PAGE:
The Trauma Bond

If you’re reading about narcissists or you have come to this site to learn more, then you probably already have some inclination that you are currently in a relationship with a narc. Therefore, even if you haven’t yet delved into the depths of gaslighting, manipulation, love bombing and discarding, you probably already know that your partner cheats on you, treats you badly and generally just doesn’t give a shit about you. So even without the typical narcissistic traits, why are you still with this person? If you were dating someone who was not an NPD sufferer and they cheated on you and treated you terribly, you’d leave, right? Time to discuss the trauma bond.

The trauma bond is the reason you’re still putting up with this garbage.

The trauma bond is what happens when an emotional attachment is formed due to the cycle of abuse. If you were in a relationship where there was nothing but abuse, it would be easier to leave. It would be like escaping a kidnapper or a monster. The narc on the other hand, creates a trauma bond through a pattern of intermittent reinforcement.

It starts with the love bombing where you are brought into a fantasy world. You fall in love with someone who doesn’t really exist. The person who he portrays himself to be is a made up version of a person you would want to be with.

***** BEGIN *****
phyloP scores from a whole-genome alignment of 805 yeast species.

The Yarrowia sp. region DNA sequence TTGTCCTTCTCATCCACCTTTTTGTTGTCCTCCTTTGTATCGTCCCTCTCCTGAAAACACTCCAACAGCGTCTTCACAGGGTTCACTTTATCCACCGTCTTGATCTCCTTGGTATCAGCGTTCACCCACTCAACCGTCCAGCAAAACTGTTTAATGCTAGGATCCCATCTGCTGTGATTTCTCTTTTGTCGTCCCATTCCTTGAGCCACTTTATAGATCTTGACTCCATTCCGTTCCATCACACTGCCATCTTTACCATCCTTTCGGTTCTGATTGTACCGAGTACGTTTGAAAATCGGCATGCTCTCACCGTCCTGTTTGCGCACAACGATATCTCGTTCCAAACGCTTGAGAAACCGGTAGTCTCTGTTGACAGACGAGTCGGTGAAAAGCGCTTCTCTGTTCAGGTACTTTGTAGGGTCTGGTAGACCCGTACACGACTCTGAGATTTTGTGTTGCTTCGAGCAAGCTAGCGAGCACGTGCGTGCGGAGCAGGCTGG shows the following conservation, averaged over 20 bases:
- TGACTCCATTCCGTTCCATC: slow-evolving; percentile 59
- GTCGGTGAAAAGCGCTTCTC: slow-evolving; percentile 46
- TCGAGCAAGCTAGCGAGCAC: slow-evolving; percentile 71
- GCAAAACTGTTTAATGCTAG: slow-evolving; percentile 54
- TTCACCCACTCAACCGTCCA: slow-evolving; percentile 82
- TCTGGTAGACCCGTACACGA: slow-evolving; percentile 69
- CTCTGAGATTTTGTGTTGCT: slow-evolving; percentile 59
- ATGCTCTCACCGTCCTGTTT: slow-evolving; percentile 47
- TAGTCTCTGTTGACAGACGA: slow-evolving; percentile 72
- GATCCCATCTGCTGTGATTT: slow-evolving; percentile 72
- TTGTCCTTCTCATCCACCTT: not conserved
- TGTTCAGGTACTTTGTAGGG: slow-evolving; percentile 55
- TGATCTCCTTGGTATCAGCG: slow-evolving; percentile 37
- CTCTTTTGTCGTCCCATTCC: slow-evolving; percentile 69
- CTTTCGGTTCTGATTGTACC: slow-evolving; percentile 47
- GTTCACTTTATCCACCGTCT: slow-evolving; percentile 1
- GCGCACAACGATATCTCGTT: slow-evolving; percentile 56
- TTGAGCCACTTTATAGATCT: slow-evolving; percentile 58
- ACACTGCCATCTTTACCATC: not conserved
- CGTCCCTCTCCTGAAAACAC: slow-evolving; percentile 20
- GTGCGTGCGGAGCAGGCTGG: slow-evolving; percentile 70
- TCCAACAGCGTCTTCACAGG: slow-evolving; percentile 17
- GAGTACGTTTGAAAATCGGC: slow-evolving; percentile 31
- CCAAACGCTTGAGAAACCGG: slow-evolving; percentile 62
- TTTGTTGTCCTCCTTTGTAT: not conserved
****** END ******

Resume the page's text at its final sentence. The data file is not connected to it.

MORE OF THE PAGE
Then, when the devaluation starts, it comes as a huge shock. Who is this person who is calling you names and doing everything they can to hurt you? The face of the man who is holding his fist up ready to plough it into your face is unrecognisable as the person who sent you flowers and wanted to spend every moment with you.

If this man stayed this way, there wouldn’t be much of a case for remaining in the relationship. But that’s not what happens with a narc. All of a sudden, he’s back to being nice. You are shocked and confused. You might believe their promises that it won’t happen again because this horrible monster is not the person you believe to be your soul mate. When the nice behaviour continues, the bad behaviour is forgotten about.

This is one of the most alarming things that I have found during my time with my narc. It seems crazy to me that even when there were still bruises visible on my body, I was acting like it never happened. It seems crazier to me that I could sit and list a whole bunch of horrible incidents and even tell myself that they were unacceptable and that I didn’t deserve to be treated that way, yet still make no attempt to leave. It’s almost as though you don’t know what a real relationship is supposed to feel like. I was married to a great guy before I met my narc and the two relationships couldn’t be more different so I knew it wasn’t supposed to be like that and at the same time, I couldn’t leave.

For many years I have tried to understand why I couldn’t make that jump. Was I that dependent upon him? Was I afraid I’d never find someone else? Was I scared that anyone I did meet would turn out to be the same? Was I afraid that I’d be making a terrible mistake? Was my self esteem really low? Or did I just really love him?